I heard about Foss tubes when I was reading Mike Hall’s account of the “Tour Divide”. His kit list was all good stuff but I wondered why he’d mentioned the tubes.
So I looked up Foss tubes. Alledgedly:
- they have better puncture resistance
- they are lighter weight
- they are made from recycled materials
Which all sounds good, so I thought I’d give them a whirl.* I found them on the online bike store www.bike-discount.de. Unlike standard butyl tubes they come in more exact sizes and the correct size must be used. They cost more than standard tubes. The tubes I normally use, Michelin A2 cost € 3.52 on the bike-discount site. The Foss tubes are € 14.02
* skip to the end for two updates on long term use
I am due to do a 600km event next weekend so I thought I’d change the tyres on the best bike and at the same time put in the Foss tubes.
When I opened the pack it seems that they also include rim tape. I suppose this helps make the higher cost a little more acceptable. The rear wheel tape looked a bit tatty so I thought I’d replace it.
Before I put the new tube on the wheel I weighed it and a Michelin A2 for comparison. The Foss tube was 103g and the A2 was 148g. The A2 is not the absolute lightest but I’ve found them to be reliable. If the Foss is almost 50g lighter this is quite a nice bonus. Some people say that an ounce off the rim is worth a pound off the frame. I don’t think I’d go that far but even a small weight loss on the rotating rim is good news. For the pedants out there, it’s approximately 1.59 oz per wheel based on the tubes I weighed.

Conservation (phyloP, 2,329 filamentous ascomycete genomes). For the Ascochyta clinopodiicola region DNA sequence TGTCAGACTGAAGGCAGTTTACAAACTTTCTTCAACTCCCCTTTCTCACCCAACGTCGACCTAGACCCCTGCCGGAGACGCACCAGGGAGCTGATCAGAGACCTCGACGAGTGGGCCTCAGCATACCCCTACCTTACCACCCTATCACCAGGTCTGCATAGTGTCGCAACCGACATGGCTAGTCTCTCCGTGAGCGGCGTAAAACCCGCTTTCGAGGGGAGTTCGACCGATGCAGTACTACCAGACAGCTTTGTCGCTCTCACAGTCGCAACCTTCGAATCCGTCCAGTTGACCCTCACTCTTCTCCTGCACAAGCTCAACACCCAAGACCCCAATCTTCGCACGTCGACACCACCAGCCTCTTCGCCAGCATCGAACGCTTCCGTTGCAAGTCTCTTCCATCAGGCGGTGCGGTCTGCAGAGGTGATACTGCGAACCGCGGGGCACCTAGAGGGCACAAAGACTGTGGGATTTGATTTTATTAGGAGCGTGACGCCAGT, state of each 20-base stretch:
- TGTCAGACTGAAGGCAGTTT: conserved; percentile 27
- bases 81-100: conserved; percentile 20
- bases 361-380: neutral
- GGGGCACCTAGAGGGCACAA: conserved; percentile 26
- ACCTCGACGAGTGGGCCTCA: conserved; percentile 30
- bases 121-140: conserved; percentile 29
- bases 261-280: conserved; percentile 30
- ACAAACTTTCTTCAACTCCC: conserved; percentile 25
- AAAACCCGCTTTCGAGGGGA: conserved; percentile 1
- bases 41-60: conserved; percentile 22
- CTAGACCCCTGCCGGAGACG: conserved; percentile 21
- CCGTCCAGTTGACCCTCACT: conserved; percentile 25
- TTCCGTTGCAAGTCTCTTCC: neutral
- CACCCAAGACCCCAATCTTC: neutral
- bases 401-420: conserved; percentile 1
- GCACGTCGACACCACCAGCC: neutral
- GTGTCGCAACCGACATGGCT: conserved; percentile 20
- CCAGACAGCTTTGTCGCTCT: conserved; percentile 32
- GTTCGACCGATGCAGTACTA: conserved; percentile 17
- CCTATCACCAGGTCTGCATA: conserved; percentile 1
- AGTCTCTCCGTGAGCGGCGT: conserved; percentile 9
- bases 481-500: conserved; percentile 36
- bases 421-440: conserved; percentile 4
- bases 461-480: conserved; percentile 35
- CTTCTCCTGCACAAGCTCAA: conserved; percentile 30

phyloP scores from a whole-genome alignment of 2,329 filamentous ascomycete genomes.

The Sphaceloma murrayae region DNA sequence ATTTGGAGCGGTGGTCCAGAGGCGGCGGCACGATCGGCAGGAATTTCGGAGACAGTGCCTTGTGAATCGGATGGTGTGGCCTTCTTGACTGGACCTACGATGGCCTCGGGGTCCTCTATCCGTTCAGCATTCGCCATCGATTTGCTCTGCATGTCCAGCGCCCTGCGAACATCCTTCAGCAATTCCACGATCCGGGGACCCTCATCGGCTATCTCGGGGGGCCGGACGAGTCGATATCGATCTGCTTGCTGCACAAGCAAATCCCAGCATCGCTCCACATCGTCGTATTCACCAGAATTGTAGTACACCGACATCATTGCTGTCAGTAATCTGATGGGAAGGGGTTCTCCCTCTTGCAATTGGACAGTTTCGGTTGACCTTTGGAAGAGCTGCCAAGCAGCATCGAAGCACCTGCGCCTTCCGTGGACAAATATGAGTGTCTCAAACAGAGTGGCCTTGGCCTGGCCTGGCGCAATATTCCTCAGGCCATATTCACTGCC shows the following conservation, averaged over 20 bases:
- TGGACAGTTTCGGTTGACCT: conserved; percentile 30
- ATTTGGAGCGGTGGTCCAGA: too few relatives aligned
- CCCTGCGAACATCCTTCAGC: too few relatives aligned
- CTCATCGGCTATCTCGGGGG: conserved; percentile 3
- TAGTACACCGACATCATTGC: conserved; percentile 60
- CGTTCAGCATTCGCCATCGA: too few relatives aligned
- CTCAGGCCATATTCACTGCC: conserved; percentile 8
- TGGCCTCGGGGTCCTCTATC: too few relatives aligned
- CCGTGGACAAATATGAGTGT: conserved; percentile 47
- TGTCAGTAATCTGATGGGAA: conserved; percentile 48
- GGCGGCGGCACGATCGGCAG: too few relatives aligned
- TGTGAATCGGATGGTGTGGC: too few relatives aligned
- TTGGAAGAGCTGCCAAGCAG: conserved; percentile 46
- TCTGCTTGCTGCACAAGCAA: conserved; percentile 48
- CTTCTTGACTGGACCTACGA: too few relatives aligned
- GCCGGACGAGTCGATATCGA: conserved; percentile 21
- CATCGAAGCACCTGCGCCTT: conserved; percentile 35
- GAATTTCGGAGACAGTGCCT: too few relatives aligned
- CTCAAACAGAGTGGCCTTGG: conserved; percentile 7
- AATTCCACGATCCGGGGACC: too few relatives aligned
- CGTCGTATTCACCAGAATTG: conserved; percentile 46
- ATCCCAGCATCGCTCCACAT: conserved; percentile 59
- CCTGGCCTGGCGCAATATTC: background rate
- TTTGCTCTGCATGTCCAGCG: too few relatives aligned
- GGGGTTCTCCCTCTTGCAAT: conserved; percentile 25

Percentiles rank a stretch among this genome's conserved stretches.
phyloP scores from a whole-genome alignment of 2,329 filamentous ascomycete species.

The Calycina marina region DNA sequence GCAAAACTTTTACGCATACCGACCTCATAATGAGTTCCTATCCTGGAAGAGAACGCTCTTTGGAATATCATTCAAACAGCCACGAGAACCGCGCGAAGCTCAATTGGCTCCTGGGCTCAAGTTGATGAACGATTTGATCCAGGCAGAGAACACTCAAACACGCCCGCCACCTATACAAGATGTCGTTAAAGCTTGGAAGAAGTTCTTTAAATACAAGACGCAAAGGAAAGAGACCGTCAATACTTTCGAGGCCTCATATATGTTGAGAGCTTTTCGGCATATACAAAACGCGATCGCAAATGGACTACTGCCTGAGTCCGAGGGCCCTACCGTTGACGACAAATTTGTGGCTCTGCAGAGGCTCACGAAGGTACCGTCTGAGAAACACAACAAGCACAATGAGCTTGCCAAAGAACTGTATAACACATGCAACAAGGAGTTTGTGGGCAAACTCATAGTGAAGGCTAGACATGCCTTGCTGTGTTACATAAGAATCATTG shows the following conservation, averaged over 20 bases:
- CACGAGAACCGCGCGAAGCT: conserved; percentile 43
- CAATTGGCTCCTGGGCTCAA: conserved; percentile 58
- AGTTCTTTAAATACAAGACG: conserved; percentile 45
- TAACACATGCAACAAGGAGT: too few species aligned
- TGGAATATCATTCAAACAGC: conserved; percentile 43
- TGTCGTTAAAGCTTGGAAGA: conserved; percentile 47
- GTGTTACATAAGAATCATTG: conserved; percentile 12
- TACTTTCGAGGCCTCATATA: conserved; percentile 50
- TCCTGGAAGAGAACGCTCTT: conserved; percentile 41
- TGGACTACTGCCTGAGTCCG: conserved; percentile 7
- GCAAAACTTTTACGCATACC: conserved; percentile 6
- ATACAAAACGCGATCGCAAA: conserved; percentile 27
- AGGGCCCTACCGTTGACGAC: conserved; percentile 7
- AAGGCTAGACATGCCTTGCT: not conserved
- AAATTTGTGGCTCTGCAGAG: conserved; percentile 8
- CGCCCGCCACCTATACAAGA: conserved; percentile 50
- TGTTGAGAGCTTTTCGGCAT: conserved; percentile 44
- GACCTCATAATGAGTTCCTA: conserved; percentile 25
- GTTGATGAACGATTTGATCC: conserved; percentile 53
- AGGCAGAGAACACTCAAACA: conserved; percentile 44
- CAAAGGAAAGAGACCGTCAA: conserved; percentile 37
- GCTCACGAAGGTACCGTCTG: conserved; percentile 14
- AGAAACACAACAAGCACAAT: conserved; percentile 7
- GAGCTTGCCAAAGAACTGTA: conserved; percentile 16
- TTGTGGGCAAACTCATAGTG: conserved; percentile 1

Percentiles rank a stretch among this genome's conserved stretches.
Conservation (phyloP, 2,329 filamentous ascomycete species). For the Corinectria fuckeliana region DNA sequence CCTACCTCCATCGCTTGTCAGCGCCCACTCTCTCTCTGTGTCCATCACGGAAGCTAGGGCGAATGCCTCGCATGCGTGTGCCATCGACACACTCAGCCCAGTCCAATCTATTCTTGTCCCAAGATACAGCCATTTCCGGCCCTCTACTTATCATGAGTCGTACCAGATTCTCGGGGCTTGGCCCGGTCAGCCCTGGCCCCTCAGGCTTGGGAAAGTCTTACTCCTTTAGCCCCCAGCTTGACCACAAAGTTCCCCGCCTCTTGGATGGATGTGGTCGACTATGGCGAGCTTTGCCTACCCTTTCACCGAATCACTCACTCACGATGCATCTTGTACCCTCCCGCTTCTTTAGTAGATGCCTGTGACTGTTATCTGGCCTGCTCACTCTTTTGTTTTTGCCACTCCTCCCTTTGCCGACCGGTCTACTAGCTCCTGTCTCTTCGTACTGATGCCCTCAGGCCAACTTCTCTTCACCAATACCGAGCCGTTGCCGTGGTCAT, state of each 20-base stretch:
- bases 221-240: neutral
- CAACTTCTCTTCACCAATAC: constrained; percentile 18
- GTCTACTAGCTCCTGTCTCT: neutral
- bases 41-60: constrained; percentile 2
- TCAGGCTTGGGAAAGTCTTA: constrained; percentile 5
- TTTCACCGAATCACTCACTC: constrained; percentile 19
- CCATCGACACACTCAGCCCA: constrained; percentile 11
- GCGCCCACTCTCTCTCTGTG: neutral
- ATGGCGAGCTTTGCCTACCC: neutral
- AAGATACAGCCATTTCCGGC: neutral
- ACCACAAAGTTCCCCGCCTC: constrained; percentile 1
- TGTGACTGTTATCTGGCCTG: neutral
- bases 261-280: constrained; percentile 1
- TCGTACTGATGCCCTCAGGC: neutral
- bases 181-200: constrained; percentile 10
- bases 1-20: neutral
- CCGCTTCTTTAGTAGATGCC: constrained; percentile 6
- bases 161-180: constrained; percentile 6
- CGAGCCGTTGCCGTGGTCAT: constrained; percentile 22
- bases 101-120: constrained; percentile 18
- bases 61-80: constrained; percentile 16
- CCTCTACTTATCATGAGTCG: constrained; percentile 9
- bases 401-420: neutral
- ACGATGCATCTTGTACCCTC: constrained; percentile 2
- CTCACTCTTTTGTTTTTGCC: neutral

The rear tyre/tube went on easy: it’s an Open Pro and quite narrow rim
The front rim is a Exal LX17. This has the same ERD as an Open Pro and I replaced the old Open Pro rim with this. The LX17 has a wider internal width, 17mm like a Velocity A23 or other “wide” rims. It was a bit more tricky fitting the tube on this wider rim but not that difficult. The tyre was more difficult to get on too but with the shoe trick (using your foot as a lever) it went on in a few minutes
All set now for a ride across Wales at the weekend!
UPDATE: after using the tubes for a month or two I can’t tell you if they have some kind of amazing puncture resistance. I haven’t had a flat but that doesn’t mean a thing. The tyres do not have any massive sharps in them that the tube has dealt with. One downside I have noticed is that the tubes leak air faster than normal Butyl. After a few days a tyre pumped up to 7 bar / 100 psi will be down to 5.5 bar / 80 psi
UPDATE2: after about a year of no punctures i did finally get a problem. I had just come down a very steep hill (and dangerous, I broke my collar bone there a couple of years before) pulling on the brakes hard. On the climb up the other side the front wheel had a flat. I didn’t find a sharp and switched to a spare tube, no drama. Later inspection showed a small slit near the valve. The rim wasn’t sharp there. All I can surmise is that the high temperature of the rims melted a hole in the tube. I’ve stopped using these tubes now. If they melt in the UK on a short steep hill probably they would be a really bad idea on the Alps.